Jonathan Jay Lee is an award-winning illustrator based in Hong Kong. In an interview with Arts Help, Lee speaks on the creative process of capturing the sensory elements of an urban landscape, as well as some of the artistic influences and critical perspectives in his work.
To start, tell us a little about yourself.
I’m an artist based in Hong Kong, who has had the pleasure of working over the years with the likes of Marvel, MINI, HSBC, Disney Plus, Lee Kum See, Mercedes, Japan Tourism Board and Apple, to name a few. I’m a former Professor who still keeps a foot in education with talks and occasional workshops wherever possible.
Could you walk us through what your creative process for a project looks like? What are some of the challenges of illustration?
Generally it starts from a brief, whether that’s a collaboration, commissioned or self-imposed. From there, it's a process of research and discovery that can take any form; you can learn from reading, watching a film, talking to people or experts, physically going on-site to get a reference or sketch. There isn’t a particular formula but there’s always an intuitive starting place.
The challenge of illustration is capturing all the senses since it is pretty much a visual medium. So if the brief involves something food related, going to eat somewhere, for example, helps me to absorb the atmosphere that I can hopefully recreate or accentuate aspects of in the artwork, to suggest the sounds and noise, the heat, liveliness and hopefully the smells and taste when needed.
You need to of course bring in all of your formal training and understanding of composition, colour perspective perhaps etc, but then also throw all of that knowledge out the window consistently.
You’ve spoken about the influence that Marvel comics has had on your art and career—which franchise is your favourite and why?
I mostly grew up on Marvel, but began to expand my tastes with more mature DC stuff and then Manga/Anime as I got older, as well as a healthy appreciation for bande desinée. I lean towards following creators more so than the creations or franchises.
Having said that, I love seeing how the Marvel Cinematic Universe has emulated and adapted the ethos of the Marvel comics and how they have translated to film, with all the complexities and logistics that come with the film industry and its variables. I also love how they employ and hire all kinds of creators that take storytelling risks, just like the comics did.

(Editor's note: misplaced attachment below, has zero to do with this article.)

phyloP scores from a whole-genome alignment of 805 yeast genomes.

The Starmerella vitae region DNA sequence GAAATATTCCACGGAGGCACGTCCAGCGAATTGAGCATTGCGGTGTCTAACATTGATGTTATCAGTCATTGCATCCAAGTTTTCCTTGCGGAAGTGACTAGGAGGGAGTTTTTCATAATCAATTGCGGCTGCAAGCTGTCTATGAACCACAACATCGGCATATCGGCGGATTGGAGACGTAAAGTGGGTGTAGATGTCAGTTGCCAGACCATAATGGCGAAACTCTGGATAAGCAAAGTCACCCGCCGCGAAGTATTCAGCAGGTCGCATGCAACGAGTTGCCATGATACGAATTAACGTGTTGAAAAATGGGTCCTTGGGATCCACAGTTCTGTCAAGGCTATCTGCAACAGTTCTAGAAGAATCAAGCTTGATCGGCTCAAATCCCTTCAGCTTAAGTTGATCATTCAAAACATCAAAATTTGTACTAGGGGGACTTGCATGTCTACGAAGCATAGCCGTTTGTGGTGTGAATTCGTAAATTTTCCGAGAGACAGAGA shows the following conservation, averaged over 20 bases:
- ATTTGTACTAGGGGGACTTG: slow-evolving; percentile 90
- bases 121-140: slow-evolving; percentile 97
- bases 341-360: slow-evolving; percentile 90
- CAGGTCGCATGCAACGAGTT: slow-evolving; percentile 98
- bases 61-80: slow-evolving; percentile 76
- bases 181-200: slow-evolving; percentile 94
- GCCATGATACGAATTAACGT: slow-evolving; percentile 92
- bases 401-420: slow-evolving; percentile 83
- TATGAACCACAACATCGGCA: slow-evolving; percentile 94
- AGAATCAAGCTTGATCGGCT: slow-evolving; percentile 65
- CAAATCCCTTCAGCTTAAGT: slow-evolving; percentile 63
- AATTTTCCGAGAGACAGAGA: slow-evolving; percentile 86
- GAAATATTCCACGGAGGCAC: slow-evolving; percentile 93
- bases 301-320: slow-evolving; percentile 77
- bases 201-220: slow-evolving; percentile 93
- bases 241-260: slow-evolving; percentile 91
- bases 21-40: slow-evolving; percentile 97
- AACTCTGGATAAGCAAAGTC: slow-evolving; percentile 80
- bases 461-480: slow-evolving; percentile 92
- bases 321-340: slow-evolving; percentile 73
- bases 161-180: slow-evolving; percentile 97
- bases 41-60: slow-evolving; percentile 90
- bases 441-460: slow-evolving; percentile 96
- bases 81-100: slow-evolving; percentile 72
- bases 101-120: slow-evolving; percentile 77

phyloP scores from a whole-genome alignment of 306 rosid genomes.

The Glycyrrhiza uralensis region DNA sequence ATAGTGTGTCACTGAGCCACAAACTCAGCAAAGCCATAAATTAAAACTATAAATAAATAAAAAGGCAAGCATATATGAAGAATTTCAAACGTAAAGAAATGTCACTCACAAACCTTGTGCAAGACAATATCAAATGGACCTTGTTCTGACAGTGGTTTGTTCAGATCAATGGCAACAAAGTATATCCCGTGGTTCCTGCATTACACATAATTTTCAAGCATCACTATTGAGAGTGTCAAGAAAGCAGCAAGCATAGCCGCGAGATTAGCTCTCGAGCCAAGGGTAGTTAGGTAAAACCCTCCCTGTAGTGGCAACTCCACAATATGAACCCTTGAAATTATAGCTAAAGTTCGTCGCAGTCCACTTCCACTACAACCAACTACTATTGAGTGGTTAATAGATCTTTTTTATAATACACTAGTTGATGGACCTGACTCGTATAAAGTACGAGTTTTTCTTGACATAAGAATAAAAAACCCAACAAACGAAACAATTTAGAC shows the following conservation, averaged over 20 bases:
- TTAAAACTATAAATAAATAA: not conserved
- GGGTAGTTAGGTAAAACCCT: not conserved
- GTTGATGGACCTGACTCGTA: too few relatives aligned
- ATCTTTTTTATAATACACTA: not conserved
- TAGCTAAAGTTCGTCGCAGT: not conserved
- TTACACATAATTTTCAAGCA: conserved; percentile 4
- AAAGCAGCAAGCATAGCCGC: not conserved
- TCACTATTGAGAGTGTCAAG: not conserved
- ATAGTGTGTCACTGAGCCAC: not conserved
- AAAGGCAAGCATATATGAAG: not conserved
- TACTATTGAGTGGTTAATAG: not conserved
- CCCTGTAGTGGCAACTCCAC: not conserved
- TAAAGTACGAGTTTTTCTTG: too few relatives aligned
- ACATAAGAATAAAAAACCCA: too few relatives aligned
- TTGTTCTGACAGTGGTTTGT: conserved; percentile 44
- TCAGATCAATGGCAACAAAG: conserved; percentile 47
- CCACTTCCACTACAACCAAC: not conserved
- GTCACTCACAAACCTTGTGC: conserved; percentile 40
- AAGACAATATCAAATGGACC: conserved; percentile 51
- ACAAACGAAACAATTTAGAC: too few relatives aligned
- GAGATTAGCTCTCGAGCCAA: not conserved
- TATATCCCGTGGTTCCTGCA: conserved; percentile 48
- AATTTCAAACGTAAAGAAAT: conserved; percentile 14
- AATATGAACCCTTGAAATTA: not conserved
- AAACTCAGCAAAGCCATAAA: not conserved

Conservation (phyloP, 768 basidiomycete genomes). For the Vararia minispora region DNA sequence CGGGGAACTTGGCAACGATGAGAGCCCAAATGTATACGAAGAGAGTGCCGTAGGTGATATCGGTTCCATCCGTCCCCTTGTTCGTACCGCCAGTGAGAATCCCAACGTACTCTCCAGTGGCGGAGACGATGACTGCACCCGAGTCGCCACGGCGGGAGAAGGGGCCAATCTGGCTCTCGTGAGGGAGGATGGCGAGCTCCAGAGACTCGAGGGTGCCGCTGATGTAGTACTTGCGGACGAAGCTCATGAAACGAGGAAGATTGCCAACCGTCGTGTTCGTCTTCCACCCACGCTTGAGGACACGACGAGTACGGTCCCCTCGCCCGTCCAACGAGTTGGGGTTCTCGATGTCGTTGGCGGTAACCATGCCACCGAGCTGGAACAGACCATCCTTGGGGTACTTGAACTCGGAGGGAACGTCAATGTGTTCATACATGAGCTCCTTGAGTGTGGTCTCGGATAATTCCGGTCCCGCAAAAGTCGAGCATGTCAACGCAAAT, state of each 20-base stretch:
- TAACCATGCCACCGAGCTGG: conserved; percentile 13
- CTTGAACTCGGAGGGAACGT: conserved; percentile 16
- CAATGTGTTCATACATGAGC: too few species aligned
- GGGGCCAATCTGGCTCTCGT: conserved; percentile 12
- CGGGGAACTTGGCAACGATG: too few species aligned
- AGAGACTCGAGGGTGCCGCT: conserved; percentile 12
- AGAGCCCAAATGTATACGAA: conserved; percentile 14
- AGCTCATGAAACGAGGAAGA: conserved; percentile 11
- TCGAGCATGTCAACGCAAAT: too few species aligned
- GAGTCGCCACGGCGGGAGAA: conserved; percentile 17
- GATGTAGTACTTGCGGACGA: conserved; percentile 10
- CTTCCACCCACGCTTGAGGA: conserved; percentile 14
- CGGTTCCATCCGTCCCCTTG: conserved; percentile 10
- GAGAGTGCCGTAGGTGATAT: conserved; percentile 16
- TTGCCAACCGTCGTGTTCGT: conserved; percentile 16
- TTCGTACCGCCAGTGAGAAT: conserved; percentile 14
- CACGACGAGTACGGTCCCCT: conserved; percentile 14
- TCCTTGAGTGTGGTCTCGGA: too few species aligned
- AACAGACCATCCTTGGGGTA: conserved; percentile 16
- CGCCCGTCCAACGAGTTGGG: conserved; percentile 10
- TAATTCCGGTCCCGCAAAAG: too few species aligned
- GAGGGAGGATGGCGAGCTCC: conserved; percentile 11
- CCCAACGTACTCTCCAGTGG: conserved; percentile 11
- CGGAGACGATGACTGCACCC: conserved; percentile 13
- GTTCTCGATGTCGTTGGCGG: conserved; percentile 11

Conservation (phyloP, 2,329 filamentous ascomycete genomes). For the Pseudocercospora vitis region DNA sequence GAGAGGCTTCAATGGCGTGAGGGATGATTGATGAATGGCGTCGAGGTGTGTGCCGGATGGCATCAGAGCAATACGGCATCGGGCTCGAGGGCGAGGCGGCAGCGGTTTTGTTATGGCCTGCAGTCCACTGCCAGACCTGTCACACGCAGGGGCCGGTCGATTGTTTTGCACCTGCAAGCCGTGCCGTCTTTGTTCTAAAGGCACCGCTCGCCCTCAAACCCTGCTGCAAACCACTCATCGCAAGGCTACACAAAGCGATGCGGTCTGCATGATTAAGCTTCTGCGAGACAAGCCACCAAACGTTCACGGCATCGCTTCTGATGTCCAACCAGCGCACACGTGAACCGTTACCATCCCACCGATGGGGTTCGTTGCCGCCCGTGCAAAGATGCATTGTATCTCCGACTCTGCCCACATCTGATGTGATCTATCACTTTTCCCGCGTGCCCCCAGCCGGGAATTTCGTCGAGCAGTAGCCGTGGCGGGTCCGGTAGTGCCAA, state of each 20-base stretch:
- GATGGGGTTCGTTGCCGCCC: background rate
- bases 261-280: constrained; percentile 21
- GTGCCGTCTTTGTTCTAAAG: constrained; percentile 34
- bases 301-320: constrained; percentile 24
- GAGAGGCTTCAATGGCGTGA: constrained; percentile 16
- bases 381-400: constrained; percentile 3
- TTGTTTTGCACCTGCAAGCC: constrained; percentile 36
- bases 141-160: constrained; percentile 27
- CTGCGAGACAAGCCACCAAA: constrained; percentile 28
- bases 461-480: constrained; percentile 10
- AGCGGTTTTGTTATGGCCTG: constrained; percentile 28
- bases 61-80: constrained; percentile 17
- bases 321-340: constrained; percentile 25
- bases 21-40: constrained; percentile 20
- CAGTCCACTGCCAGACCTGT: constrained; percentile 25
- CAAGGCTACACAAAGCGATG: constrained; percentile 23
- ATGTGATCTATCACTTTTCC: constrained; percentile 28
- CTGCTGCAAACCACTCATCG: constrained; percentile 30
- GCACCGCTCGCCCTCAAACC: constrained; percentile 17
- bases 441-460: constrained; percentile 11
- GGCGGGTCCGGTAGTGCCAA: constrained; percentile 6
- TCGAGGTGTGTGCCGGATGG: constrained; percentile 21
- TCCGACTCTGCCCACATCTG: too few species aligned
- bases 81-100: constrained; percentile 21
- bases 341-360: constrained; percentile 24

In your talk at TEDxCityUHongKong, you speak about the importance of embracing one’s own imperfections and those of Hong Kong. Why do you think it is important to ground your work in your identity and experiences?
Actually, I don’t think grounding one’s identity is important in the work, but experiences do play a big part in forming the work you create.
The TEDx talks concept we were given was "rewind, refind, and redefine", so I found a narrative that worked around identity while using artwork to tell the story. If I’m honest there were simply a few things I wanted to address about Hong Kong, that if you read between the lines you’ll see it. But mostly I wanted to try and provide a positive message at that time given everything going on, and within that reflection a message that came through was this idea that your faults are what make you unique.
American cuisine or Chinese cuisine? What are your favourite dishes from each?
You ask an impossible question! For American cuisine it is definitely the burger in all its beautiful variations, and one thing I will always say yes to is a Chinese soup. Chicken feet, egg drop corn, tofu tomato fish, Buddha jumping over the wall soup, doesn’t matter, I’m always a sucker for Chinese soup. Day to day mostly Asian food, but every once in a while there’s nothing like a craving for a juicy burger.
Is there a particular social cause or United Nations Sustainable Development Goal that particularly speaks to you or your work right now?
There are actually a few of the United Nations Sustainable Development Goals that align with much of how my career has played out so far. Quality Education is one that comes to mind, and why I taught for several years.
I also think no. 17, Partnership For the Goals, resonates very much with me. Much of what I do as an artist is isolated, I find I can be more efficient operating as one. But there’s nothing like a collaboration, or aligning yourself with partners who share a similar mission and embarking on those initiatives together. No matter what the cause behind it, collaboration gets you farther than you can on your own.